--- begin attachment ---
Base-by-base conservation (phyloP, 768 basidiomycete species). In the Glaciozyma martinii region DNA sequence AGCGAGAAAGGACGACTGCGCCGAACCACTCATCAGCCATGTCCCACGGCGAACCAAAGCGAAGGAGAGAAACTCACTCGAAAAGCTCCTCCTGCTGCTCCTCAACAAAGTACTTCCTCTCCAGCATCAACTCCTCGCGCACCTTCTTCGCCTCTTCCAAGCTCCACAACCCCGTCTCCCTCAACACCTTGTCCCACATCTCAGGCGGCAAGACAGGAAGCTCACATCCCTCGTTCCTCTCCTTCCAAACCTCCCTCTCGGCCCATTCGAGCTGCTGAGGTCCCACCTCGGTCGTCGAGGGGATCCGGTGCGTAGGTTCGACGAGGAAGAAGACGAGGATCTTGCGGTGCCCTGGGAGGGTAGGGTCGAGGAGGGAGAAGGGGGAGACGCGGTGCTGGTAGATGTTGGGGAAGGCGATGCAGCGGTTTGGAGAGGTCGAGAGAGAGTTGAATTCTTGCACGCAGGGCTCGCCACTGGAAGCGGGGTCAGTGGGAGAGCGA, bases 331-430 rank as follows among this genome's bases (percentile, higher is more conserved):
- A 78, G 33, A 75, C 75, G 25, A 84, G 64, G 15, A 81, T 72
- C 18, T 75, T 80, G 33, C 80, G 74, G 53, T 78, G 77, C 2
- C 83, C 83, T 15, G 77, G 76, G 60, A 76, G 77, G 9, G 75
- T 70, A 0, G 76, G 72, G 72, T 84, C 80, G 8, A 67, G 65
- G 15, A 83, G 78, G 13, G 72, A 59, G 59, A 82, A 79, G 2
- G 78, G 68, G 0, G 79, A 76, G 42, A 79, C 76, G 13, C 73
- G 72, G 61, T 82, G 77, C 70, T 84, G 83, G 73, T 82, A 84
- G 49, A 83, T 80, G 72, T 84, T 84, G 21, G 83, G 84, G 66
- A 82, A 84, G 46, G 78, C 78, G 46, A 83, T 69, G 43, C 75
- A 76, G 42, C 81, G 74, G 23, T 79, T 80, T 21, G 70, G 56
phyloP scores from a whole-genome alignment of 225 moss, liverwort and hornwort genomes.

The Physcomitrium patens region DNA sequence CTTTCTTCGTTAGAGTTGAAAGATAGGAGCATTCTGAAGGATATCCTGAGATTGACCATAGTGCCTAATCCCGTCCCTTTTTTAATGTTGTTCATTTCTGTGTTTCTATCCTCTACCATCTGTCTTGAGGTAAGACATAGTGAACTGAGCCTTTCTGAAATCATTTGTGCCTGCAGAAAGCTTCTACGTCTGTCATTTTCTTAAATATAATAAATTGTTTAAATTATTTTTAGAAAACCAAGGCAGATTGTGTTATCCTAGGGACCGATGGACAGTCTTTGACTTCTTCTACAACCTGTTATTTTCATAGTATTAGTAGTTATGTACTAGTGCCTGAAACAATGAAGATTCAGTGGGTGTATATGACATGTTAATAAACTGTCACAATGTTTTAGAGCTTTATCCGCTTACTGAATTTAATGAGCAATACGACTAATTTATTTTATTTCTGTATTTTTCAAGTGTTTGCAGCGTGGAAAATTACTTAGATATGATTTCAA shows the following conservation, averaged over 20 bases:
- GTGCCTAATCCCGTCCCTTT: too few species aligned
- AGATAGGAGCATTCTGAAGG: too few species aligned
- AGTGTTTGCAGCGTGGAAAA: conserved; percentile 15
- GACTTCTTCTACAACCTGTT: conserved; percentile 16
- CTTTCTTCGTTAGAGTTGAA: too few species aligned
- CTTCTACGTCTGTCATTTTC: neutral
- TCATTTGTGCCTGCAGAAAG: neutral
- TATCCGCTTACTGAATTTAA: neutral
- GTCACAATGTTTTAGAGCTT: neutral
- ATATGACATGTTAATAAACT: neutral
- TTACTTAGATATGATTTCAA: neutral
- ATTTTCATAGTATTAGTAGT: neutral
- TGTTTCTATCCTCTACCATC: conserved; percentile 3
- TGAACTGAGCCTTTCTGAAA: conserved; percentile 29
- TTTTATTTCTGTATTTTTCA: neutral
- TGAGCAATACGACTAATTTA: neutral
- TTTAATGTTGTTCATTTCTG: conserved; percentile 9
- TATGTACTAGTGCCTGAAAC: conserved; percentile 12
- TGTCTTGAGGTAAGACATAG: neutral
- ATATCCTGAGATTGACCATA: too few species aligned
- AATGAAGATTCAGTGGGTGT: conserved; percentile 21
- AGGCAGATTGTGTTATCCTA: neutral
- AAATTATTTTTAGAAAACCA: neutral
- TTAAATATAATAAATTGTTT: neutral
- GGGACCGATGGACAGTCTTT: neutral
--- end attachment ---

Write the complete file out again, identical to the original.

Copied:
Base-by-base conservation (phyloP, 768 basidiomycete species). In the Glaciozyma martinii region DNA sequence AGCGAGAAAGGACGACTGCGCCGAACCACTCATCAGCCATGTCCCACGGCGAACCAAAGCGAAGGAGAGAAACTCACTCGAAAAGCTCCTCCTGCTGCTCCTCAACAAAGTACTTCCTCTCCAGCATCAACTCCTCGCGCACCTTCTTCGCCTCTTCCAAGCTCCACAACCCCGTCTCCCTCAACACCTTGTCCCACATCTCAGGCGGCAAGACAGGAAGCTCACATCCCTCGTTCCTCTCCTTCCAAACCTCCCTCTCGGCCCATTCGAGCTGCTGAGGTCCCACCTCGGTCGTCGAGGGGATCCGGTGCGTAGGTTCGACGAGGAAGAAGACGAGGATCTTGCGGTGCCCTGGGAGGGTAGGGTCGAGGAGGGAGAAGGGGGAGACGCGGTGCTGGTAGATGTTGGGGAAGGCGATGCAGCGGTTTGGAGAGGTCGAGAGAGAGTTGAATTCTTGCACGCAGGGCTCGCCACTGGAAGCGGGGTCAGTGGGAGAGCGA, bases 331-430 rank as follows among this genome's bases (percentile, higher is more conserved):
- A 78, G 33, A 75, C 75, G 25, A 84, G 64, G 15, A 81, T 72
- C 18, T 75, T 80, G 33, C 80, G 74, G 53, T 78, G 77, C 2
- C 83, C 83, T 15, G 77, G 76, G 60, A 76, G 77, G 9, G 75
- T 70, A 0, G 76, G 72, G 72, T 84, C 80, G 8, A 67, G 65
- G 15, A 83, G 78, G 13, G 72, A 59, G 59, A 82, A 79, G 2
- G 78, G 68, G 0, G 79, A 76, G 42, A 79, C 76, G 13, C 73
- G 72, G 61, T 82, G 77, C 70, T 84, G 83, G 73, T 82, A 84
- G 49, A 83, T 80, G 72, T 84, T 84, G 21, G 83, G 84, G 66
- A 82, A 84, G 46, G 78, C 78, G 46, A 83, T 69, G 43, C 75
- A 76, G 42, C 81, G 74, G 23, T 79, T 80, T 21, G 70, G 56
phyloP scores from a whole-genome alignment of 225 moss, liverwort and hornwort genomes.

The Physcomitrium patens region DNA sequence CTTTCTTCGTTAGAGTTGAAAGATAGGAGCATTCTGAAGGATATCCTGAGATTGACCATAGTGCCTAATCCCGTCCCTTTTTTAATGTTGTTCATTTCTGTGTTTCTATCCTCTACCATCTGTCTTGAGGTAAGACATAGTGAACTGAGCCTTTCTGAAATCATTTGTGCCTGCAGAAAGCTTCTACGTCTGTCATTTTCTTAAATATAATAAATTGTTTAAATTATTTTTAGAAAACCAAGGCAGATTGTGTTATCCTAGGGACCGATGGACAGTCTTTGACTTCTTCTACAACCTGTTATTTTCATAGTATTAGTAGTTATGTACTAGTGCCTGAAACAATGAAGATTCAGTGGGTGTATATGACATGTTAATAAACTGTCACAATGTTTTAGAGCTTTATCCGCTTACTGAATTTAATGAGCAATACGACTAATTTATTTTATTTCTGTATTTTTCAAGTGTTTGCAGCGTGGAAAATTACTTAGATATGATTTCAA shows the following conservation, averaged over 20 bases:
- GTGCCTAATCCCGTCCCTTT: too few species aligned
- AGATAGGAGCATTCTGAAGG: too few species aligned
- AGTGTTTGCAGCGTGGAAAA: conserved; percentile 15
- GACTTCTTCTACAACCTGTT: conserved; percentile 16
- CTTTCTTCGTTAGAGTTGAA: too few species aligned
- CTTCTACGTCTGTCATTTTC: neutral
- TCATTTGTGCCTGCAGAAAG: neutral
- TATCCGCTTACTGAATTTAA: neutral
- GTCACAATGTTTTAGAGCTT: neutral
- ATATGACATGTTAATAAACT: neutral
- TTACTTAGATATGATTTCAA: neutral
- ATTTTCATAGTATTAGTAGT: neutral
- TGTTTCTATCCTCTACCATC: conserved; percentile 3
- TGAACTGAGCCTTTCTGAAA: conserved; percentile 29
- TTTTATTTCTGTATTTTTCA: neutral
- TGAGCAATACGACTAATTTA: neutral
- TTTAATGTTGTTCATTTCTG: conserved; percentile 9
- TATGTACTAGTGCCTGAAAC: conserved; percentile 12
- TGTCTTGAGGTAAGACATAG: neutral
- ATATCCTGAGATTGACCATA: too few species aligned
- AATGAAGATTCAGTGGGTGT: conserved; percentile 21
- AGGCAGATTGTGTTATCCTA: neutral
- AAATTATTTTTAGAAAACCA: neutral
- TTAAATATAATAAATTGTTT: neutral
- GGGACCGATGGACAGTCTTT: neutral